Another example of education not being the only concern of public schools:
The Lancaster school board voted 5-1 last month to allow Lewis to seek a waiver exempting the district from the required 180-day school calendar. Under the proposal, the 6,000-student district south of Dallas would have longer days Monday through Thursday and Fridays off.
Supporters say the short week would boost academics by allowing longer uninterrupted stretches of class time and save money as the district deals with a funding deficit.
Critics have protested the idea over concerns about the cost of child care on Fridays and unsupervised students getting into trouble.
It’s an interesting cost benefit issue. The schools could save money and (theoretically) improve academics by switching to a shorter week. That would seem to meet the generally stated goals of public education.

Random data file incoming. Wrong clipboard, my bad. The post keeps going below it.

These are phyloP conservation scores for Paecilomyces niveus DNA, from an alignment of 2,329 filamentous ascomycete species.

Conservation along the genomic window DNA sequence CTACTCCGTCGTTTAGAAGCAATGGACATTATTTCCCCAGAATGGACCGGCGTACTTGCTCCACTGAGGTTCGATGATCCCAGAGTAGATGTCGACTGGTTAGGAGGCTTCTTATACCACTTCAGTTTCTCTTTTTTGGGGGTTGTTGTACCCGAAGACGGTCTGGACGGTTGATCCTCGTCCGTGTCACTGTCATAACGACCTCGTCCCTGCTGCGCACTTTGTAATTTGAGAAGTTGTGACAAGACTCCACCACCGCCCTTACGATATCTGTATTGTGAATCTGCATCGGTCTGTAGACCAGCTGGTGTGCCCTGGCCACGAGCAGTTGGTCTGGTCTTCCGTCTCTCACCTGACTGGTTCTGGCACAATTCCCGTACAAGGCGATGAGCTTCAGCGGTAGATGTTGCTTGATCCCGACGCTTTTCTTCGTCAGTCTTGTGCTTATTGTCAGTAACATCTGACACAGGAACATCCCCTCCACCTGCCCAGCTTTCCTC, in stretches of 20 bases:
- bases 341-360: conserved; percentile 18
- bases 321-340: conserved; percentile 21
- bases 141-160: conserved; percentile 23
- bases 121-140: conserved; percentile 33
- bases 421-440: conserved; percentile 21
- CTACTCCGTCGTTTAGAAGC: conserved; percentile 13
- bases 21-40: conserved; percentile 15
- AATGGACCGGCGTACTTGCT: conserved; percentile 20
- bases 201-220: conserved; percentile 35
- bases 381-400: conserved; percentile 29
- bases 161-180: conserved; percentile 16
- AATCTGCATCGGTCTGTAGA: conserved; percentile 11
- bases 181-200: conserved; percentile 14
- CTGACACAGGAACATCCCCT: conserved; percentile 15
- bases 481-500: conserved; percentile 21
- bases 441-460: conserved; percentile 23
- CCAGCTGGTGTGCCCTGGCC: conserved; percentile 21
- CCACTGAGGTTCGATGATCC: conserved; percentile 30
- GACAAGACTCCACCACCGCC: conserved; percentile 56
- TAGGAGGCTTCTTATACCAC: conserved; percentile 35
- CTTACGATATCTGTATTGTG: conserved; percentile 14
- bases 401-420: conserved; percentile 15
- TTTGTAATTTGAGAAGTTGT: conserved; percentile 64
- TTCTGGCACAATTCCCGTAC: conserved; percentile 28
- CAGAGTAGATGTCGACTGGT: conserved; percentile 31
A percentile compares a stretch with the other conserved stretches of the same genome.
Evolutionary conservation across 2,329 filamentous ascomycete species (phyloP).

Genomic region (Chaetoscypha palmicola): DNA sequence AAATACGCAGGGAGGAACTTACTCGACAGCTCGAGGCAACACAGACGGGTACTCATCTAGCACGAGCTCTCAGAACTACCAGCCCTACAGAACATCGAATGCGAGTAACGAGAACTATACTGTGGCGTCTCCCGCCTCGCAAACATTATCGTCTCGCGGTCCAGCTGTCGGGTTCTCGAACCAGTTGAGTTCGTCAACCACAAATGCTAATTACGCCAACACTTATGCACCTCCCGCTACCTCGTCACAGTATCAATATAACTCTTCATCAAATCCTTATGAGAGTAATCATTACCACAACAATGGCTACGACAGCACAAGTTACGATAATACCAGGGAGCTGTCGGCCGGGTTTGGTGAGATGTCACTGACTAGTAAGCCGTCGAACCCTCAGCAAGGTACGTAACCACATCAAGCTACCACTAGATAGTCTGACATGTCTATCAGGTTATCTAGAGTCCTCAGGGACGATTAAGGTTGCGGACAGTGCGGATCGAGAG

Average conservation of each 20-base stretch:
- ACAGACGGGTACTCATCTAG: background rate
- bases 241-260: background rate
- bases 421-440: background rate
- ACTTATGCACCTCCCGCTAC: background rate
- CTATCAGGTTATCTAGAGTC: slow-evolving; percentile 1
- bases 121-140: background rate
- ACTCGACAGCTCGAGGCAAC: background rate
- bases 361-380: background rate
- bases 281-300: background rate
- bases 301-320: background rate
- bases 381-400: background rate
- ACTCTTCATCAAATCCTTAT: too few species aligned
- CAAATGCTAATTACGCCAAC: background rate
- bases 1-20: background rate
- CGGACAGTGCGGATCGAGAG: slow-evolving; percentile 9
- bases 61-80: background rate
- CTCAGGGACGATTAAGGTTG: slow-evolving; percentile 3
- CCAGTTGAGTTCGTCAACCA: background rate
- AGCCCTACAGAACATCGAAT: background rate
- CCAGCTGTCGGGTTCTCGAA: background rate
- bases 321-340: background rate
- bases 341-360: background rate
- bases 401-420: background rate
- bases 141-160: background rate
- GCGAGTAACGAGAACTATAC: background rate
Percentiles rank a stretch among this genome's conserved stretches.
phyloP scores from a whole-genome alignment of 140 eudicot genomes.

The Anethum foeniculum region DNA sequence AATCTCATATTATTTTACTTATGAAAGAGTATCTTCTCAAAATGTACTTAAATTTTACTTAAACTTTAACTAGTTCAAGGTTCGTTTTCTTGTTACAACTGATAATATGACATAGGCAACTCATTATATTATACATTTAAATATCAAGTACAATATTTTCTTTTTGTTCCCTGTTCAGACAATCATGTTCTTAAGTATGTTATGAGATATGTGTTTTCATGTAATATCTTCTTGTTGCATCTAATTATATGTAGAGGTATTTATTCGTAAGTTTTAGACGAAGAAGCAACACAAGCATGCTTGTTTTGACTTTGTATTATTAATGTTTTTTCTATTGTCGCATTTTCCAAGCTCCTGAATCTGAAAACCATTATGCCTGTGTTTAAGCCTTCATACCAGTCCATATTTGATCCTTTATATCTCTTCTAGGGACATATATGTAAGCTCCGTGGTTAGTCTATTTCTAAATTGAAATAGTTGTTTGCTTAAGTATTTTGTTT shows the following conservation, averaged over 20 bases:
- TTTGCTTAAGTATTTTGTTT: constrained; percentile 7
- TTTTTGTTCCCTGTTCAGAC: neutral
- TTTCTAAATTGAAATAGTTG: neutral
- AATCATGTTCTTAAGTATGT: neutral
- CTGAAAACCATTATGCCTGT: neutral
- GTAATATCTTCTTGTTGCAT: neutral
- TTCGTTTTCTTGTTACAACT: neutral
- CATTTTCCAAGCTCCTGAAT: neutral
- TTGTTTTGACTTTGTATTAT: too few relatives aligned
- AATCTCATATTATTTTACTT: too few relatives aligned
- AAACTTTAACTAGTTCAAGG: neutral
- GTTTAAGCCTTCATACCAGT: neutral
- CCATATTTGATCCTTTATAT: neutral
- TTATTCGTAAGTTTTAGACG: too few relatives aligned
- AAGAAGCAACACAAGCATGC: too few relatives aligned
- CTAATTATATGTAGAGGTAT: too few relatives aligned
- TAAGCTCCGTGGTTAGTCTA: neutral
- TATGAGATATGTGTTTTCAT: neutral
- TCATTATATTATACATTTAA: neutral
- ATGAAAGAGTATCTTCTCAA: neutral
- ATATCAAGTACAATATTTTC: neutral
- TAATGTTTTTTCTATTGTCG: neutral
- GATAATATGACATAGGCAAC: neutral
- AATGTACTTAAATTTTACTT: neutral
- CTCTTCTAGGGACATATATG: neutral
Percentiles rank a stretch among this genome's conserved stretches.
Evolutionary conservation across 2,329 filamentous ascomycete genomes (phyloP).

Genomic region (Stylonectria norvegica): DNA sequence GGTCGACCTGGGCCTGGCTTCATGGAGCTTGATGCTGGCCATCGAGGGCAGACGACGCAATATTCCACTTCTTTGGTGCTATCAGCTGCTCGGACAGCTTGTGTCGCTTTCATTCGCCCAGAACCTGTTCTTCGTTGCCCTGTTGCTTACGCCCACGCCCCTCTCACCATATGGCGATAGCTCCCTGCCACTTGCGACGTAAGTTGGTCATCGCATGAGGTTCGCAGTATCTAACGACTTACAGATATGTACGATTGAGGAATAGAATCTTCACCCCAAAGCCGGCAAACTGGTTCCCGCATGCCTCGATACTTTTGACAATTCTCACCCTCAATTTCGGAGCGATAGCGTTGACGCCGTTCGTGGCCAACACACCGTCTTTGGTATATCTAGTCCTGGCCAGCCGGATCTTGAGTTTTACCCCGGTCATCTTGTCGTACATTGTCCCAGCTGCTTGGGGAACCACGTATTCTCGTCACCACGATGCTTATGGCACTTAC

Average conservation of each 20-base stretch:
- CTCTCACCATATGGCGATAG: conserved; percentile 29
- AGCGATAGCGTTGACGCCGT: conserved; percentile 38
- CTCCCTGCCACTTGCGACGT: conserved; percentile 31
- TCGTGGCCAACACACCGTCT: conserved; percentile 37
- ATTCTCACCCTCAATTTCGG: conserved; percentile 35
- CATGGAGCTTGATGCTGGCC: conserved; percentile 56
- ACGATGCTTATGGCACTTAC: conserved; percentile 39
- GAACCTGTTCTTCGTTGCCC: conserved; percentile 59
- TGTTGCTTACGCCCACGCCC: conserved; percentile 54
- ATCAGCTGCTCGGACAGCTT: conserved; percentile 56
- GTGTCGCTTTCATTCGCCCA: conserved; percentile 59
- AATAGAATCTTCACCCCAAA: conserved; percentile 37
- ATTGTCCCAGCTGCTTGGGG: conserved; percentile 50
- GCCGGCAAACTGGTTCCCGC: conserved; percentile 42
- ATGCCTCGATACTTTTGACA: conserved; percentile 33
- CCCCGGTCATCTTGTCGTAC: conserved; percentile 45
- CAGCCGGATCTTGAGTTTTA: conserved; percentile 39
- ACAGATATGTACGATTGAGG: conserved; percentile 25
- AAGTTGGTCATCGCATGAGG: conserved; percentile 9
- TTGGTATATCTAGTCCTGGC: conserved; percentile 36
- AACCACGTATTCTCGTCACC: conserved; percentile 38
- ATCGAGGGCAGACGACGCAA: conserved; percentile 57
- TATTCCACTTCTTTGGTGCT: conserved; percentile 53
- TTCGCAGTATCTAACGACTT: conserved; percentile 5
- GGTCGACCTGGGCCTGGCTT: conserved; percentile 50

But the argument against is that it will cost parents in day care and the possibly the community in general with increased youth crime. So shouldn’t the voters of the Lancaster district be willing to spend (you know, tax themselves) to address this social issue? It looks like it’s going to cost them either way, so why not send the money to education?
Too bad they don’t have some critical tourist industry that needs to operate on Fridays using student labor–the Lancaster board probably wouldn’t have ever been sent the 15 questions from TEA to begin with.